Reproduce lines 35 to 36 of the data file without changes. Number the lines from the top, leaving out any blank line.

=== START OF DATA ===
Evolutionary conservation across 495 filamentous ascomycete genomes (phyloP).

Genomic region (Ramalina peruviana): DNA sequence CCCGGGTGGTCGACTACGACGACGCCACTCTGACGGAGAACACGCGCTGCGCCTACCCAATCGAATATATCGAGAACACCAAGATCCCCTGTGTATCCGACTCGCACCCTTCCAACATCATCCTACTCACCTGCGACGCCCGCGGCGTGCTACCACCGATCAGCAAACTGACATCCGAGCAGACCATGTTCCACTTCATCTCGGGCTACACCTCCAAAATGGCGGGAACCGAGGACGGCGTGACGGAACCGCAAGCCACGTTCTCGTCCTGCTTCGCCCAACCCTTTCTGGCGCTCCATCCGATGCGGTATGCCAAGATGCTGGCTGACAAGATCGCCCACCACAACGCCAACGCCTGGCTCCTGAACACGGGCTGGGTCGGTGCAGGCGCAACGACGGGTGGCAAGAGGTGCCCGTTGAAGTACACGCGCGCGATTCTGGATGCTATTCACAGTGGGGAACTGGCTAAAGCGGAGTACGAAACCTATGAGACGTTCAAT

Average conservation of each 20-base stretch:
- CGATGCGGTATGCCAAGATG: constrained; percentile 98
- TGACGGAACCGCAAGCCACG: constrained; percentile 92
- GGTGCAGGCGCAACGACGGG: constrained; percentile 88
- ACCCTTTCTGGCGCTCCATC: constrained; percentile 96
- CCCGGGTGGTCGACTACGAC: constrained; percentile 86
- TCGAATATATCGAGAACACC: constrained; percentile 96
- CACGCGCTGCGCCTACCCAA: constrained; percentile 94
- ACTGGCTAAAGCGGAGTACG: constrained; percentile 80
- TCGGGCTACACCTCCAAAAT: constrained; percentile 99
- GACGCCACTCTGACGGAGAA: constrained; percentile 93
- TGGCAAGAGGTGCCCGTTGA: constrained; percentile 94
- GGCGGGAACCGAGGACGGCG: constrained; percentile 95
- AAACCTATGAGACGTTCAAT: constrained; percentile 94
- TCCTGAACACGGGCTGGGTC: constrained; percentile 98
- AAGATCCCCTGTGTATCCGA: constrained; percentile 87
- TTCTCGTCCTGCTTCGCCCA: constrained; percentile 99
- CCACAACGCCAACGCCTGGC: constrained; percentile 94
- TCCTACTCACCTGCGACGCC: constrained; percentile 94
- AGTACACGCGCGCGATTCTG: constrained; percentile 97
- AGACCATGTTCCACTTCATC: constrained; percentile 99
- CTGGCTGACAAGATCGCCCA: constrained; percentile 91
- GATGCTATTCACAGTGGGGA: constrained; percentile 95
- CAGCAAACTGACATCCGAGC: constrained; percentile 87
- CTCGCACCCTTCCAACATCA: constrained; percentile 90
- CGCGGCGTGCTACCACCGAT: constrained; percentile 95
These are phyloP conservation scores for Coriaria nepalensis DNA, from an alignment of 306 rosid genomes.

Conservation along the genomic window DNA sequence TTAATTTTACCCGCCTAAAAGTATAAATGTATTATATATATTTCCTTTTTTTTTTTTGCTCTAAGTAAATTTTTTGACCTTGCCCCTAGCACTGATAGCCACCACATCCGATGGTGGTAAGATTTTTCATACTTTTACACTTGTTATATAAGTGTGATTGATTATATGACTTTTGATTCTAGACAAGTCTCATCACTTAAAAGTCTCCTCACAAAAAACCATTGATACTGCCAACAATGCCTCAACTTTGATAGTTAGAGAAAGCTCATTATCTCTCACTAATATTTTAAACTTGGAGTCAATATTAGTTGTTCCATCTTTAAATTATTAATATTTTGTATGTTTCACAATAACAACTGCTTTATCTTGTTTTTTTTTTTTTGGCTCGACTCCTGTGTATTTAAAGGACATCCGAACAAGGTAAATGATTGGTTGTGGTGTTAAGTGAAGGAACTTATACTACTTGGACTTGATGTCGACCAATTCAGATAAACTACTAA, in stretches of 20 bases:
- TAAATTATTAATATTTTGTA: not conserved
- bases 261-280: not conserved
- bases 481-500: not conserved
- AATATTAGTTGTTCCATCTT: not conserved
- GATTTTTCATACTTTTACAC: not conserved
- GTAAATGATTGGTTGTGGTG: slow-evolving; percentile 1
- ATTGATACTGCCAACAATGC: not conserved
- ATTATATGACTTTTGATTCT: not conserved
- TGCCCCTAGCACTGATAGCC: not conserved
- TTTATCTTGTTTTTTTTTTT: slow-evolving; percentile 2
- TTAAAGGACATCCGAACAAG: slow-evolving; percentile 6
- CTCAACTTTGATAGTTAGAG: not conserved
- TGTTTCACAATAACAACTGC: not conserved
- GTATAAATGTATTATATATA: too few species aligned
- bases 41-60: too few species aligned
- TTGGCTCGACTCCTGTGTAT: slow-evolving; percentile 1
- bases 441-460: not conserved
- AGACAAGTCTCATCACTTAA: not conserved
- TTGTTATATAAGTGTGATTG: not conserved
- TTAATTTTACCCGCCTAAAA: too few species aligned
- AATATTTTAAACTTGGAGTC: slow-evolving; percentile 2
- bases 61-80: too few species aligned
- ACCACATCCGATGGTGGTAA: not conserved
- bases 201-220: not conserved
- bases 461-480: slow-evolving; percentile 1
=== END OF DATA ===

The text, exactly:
- GATTTTTCATACTTTTACAC: not conserved
- GTAAATGATTGGTTGTGGTG: slow-evolving; percentile 1